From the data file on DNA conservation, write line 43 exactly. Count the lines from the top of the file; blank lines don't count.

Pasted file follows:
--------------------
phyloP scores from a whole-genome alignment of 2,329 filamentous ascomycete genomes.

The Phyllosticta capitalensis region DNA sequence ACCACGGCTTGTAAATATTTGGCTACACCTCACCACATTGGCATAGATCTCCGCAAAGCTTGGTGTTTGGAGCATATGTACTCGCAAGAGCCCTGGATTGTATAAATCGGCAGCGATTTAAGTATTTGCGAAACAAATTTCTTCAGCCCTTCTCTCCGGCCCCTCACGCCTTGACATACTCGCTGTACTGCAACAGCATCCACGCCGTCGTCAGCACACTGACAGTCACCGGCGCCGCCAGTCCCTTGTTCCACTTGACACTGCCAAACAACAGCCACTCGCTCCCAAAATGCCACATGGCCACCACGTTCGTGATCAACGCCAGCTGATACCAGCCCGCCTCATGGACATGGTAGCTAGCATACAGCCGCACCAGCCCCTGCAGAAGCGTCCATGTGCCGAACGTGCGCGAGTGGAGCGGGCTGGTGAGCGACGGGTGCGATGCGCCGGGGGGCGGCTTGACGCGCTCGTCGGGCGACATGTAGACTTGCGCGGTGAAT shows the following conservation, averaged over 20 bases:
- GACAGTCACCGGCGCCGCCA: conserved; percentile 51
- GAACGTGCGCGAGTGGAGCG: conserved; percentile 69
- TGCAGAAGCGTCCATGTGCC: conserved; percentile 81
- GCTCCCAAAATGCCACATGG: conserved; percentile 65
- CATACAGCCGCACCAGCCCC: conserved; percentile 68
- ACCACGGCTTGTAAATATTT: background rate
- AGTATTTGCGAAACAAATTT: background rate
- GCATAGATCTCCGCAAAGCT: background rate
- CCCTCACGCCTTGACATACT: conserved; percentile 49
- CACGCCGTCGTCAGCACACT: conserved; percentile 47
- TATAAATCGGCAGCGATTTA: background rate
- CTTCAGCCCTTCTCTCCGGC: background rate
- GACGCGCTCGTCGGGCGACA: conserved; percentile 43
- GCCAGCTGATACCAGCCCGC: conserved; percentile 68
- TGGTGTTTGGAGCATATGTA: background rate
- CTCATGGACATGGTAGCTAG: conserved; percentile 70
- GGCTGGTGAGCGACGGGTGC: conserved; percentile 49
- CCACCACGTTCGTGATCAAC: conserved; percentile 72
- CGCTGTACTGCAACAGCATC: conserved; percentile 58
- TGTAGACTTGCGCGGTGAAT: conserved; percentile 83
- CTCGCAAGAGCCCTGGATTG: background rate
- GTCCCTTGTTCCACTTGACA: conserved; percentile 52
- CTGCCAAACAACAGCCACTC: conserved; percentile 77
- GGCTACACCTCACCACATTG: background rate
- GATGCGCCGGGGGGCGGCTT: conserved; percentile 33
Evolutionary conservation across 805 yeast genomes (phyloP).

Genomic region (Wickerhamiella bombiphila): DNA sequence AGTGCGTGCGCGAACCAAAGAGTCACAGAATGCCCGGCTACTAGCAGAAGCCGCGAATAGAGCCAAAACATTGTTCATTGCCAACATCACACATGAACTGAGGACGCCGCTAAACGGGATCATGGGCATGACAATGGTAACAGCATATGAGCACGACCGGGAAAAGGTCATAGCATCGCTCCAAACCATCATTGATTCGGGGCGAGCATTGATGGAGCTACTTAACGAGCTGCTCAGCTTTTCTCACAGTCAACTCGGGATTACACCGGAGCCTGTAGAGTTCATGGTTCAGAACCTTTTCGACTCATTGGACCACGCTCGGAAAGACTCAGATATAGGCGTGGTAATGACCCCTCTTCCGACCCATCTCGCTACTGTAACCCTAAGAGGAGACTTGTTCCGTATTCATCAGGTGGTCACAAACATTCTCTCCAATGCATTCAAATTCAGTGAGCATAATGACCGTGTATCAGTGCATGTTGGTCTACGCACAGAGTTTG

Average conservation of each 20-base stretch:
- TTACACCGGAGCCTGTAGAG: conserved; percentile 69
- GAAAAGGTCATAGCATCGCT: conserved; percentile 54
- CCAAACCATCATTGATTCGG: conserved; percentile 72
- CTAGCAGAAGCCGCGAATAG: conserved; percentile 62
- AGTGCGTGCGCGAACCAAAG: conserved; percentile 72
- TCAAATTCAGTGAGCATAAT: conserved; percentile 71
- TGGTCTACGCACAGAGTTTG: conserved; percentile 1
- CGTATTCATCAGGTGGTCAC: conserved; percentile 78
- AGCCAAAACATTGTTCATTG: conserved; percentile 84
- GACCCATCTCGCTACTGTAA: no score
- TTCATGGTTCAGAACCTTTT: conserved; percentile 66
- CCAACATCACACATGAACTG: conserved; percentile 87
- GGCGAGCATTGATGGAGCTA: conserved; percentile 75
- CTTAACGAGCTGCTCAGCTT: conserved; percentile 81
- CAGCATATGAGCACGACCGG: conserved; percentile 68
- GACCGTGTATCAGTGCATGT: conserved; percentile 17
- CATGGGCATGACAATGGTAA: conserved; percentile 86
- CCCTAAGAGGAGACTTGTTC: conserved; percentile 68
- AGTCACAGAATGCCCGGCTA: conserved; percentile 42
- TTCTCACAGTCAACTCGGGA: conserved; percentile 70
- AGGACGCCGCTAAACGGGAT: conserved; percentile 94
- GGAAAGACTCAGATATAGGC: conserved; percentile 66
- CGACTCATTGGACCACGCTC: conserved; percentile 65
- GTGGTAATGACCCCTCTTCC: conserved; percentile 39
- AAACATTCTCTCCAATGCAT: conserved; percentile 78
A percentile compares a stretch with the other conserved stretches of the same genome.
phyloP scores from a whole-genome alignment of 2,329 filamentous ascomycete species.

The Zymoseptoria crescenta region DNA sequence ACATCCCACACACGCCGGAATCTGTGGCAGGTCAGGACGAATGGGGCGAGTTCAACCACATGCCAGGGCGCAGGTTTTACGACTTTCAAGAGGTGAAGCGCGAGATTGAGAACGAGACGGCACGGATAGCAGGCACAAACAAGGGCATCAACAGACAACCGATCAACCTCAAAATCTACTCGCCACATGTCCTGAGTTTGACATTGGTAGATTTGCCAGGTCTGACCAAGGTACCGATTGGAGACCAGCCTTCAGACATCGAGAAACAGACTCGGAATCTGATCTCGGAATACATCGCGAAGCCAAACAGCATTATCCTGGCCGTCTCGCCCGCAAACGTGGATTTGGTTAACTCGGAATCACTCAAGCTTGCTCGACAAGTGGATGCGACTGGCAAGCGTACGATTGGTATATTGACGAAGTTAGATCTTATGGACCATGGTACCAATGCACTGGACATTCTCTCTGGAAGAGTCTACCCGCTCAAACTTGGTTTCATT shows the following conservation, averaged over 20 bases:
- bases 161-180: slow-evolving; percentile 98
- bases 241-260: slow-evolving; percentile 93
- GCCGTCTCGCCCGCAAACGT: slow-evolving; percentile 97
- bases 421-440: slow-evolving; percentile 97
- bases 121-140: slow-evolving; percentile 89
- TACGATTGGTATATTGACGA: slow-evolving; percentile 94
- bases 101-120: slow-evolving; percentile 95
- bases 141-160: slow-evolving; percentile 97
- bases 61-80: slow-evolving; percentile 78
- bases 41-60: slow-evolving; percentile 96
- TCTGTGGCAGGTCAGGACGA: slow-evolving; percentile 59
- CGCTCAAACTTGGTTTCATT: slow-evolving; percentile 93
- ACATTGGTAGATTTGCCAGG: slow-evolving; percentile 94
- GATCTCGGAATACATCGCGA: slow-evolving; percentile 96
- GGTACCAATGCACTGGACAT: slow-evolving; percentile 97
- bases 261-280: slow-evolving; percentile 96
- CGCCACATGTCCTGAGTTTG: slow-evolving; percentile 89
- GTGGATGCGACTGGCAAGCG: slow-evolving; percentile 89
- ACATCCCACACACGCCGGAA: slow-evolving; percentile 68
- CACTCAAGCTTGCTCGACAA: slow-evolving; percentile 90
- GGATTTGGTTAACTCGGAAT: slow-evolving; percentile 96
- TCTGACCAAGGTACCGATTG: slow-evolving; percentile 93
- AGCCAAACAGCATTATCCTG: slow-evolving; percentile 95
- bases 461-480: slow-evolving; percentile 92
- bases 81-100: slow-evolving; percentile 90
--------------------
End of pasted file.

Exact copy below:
- GGCGAGCATTGATGGAGCTA: conserved; percentile 75